Picture of neon light reading 'Open'

Discover open research at Strathprints as part of International Open Access Week!

23-29 October 2017 is International Open Access Week. The Strathprints institutional repository is a digital archive of Open Access research outputs, all produced by University of Strathclyde researchers.

Explore recent world leading Open Access research content this Open Access Week from across Strathclyde's many research active faculties: Engineering, Science, Humanities, Arts & Social Sciences and Strathclyde Business School.

Explore all Strathclyde Open Access research outputs...

Optical and hydrographic consequences of freshwater runoff during spring phytoplankton growth in a Scottish fjord

McKee, David and Cunningham, Alex and Jones, K. (2002) Optical and hydrographic consequences of freshwater runoff during spring phytoplankton growth in a Scottish fjord. Journal of Plankton Research, 24 (11). pp. 1163-1171. ISSN 0142-7873

Full text not available in this repository. Request a copy from the Strathclyde author

Abstract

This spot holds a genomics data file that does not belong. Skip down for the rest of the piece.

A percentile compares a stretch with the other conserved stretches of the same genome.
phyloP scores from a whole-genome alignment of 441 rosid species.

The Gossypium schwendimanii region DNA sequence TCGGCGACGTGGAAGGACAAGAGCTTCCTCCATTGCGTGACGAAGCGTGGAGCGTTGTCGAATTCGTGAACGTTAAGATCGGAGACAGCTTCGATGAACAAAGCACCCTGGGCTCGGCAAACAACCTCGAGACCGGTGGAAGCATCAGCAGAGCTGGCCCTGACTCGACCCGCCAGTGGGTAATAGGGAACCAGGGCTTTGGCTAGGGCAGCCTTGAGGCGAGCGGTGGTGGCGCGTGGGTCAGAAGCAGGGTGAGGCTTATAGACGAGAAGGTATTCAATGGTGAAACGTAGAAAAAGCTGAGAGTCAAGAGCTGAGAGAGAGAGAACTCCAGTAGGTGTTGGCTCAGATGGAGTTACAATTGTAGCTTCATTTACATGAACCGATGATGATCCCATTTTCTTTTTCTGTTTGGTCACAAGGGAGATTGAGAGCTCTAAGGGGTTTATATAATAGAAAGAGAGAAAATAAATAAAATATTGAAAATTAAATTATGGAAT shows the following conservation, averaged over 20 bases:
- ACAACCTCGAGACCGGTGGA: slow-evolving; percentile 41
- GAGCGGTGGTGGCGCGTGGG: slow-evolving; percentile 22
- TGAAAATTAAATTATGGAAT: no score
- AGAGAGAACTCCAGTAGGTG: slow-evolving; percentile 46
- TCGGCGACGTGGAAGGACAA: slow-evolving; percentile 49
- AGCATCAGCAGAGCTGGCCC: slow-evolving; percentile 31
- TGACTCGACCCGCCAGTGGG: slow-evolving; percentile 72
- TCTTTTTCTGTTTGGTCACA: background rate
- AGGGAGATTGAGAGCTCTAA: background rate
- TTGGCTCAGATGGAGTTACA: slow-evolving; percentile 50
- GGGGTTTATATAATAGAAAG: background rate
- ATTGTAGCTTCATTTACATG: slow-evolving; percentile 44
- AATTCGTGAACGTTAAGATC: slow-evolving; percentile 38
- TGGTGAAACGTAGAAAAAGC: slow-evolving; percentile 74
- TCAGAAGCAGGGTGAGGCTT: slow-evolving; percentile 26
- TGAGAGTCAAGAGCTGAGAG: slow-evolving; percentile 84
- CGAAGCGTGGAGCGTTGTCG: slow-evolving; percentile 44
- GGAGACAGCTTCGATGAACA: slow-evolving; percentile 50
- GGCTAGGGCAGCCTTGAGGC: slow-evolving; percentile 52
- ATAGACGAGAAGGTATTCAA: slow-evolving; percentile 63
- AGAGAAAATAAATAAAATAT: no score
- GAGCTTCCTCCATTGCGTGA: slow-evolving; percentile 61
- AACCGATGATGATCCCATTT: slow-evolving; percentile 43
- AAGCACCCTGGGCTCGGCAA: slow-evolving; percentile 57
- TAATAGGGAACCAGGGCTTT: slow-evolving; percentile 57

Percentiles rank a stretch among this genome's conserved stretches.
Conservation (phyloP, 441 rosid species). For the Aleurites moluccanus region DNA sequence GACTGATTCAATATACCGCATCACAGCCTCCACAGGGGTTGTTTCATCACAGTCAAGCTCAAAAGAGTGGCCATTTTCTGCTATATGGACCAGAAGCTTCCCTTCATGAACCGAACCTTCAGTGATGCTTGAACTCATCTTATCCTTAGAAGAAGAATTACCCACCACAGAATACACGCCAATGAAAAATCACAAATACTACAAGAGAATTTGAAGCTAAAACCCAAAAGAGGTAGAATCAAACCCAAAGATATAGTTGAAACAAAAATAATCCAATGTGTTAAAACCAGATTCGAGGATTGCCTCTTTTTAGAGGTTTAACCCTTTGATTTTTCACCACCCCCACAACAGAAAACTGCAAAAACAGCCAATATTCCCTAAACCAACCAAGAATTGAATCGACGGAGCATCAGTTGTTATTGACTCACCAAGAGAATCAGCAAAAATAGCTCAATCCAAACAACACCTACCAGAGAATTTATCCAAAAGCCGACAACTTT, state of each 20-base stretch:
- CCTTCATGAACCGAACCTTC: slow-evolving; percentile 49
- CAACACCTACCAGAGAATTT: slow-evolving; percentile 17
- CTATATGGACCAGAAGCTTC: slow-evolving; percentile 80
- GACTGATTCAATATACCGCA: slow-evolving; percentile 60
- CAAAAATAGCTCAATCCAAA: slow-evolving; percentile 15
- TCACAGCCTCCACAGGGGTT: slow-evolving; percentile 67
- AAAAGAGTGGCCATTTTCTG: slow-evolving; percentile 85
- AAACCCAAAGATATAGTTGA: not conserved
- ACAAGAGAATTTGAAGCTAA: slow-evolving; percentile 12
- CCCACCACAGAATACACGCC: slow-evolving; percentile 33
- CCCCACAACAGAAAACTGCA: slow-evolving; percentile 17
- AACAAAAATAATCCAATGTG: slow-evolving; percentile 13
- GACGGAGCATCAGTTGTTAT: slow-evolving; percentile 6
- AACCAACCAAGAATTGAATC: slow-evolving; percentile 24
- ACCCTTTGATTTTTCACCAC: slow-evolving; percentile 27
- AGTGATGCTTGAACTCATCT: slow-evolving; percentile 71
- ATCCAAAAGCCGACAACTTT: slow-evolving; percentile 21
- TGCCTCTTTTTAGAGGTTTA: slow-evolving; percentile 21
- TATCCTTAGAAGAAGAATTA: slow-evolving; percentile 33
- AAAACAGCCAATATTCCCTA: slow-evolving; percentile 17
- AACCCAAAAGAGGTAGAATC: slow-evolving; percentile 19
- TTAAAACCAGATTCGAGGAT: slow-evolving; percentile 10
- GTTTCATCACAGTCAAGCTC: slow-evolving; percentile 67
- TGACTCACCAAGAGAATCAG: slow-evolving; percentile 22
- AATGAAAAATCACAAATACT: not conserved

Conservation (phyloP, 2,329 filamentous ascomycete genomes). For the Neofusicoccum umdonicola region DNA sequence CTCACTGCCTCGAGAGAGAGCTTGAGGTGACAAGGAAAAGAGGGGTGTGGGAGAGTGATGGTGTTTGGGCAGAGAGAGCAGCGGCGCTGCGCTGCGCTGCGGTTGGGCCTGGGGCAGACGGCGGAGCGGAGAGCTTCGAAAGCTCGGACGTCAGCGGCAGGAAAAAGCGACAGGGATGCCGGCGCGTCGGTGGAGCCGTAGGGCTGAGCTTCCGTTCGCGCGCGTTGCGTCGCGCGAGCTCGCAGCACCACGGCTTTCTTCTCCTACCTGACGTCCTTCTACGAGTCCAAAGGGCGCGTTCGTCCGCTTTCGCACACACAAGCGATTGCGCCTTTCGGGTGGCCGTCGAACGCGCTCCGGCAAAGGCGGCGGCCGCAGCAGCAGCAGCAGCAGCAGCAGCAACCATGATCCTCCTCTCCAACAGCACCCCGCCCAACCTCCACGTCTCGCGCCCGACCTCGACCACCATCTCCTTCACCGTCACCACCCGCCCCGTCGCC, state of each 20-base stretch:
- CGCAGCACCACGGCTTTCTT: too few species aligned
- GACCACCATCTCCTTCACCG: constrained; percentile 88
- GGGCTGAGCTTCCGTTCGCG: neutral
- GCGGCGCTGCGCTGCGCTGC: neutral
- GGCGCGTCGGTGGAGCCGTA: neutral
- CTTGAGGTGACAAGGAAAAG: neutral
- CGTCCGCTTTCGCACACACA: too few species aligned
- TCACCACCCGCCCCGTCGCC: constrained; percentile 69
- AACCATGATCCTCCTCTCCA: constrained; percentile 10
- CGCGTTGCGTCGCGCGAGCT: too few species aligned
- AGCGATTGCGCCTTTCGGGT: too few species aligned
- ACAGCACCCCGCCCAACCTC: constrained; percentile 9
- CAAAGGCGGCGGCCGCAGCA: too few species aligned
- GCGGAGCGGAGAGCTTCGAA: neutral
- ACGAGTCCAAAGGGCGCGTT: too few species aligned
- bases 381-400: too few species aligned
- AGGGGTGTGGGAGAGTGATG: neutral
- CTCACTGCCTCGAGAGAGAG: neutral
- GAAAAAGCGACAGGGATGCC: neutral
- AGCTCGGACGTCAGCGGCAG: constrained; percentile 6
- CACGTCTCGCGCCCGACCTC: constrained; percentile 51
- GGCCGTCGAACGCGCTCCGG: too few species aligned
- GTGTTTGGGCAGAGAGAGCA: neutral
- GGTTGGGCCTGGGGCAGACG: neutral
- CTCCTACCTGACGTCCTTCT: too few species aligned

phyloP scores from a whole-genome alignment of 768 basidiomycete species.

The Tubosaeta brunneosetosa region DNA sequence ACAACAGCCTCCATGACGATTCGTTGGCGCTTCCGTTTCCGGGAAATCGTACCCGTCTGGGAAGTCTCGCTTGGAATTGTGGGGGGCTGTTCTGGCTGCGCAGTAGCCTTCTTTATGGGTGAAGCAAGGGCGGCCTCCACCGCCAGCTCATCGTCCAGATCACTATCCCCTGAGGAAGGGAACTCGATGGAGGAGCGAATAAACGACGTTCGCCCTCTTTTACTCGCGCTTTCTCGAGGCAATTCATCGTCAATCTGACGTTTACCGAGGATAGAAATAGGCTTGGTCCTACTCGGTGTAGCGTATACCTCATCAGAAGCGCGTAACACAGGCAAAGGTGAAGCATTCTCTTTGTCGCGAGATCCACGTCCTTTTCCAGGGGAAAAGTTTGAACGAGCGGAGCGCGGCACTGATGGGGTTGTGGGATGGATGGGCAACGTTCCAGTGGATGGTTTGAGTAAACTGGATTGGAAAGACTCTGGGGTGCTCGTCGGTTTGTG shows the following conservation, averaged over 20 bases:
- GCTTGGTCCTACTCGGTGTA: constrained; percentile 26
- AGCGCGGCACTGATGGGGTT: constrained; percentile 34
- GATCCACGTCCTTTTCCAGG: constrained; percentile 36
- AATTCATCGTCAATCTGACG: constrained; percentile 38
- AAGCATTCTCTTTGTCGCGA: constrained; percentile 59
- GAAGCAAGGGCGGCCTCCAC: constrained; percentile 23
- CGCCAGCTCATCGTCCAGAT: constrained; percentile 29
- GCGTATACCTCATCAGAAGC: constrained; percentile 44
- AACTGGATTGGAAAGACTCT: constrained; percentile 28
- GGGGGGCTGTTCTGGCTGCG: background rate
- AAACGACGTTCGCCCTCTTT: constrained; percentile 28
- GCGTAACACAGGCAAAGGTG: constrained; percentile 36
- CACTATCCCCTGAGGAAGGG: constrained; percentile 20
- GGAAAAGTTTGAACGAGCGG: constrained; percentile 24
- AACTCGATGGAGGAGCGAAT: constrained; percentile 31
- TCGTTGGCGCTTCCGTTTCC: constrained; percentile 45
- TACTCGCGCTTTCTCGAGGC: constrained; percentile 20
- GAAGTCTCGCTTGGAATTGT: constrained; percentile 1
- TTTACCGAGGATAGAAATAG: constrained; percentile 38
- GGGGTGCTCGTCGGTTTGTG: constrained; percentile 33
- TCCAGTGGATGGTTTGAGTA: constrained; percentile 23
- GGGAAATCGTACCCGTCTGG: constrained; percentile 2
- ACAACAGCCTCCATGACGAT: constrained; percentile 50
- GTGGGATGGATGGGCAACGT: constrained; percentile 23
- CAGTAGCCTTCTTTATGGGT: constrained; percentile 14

A combination of in situ measurements and radiative transfer modelling were used to study optical conditions in the inner basin of Loch Etive, a Scottish fjord, in March and April 2000. The basin was strongly stratified with three layers separated by marked pycnoclines. The surface layer averaged 5 m in depth and was heavily stained with coloured dissolved organic matter (CDOM) which reduced the euphotic depth to between 7 and 10 m. Approximately 20% of the photosynthetically available radiation (PAR) in the water column was absorbed by phytoplankton, 44% by CDOM and 36% by sea water. Detectable concentrations of the major inorganic nutrients (nitrate, phosphate and silicate) occurred at all depths, but significant phytoplankton populations (averaging 6 mg chlorophyll a m-3) were found only in the reduced-salinity surface layer. The freshwater input therefore acted both as a source of buoyancy which promoted phytoplankton growth near the surface and as an attenuator of visible light which inhibited growth deeper in the water column.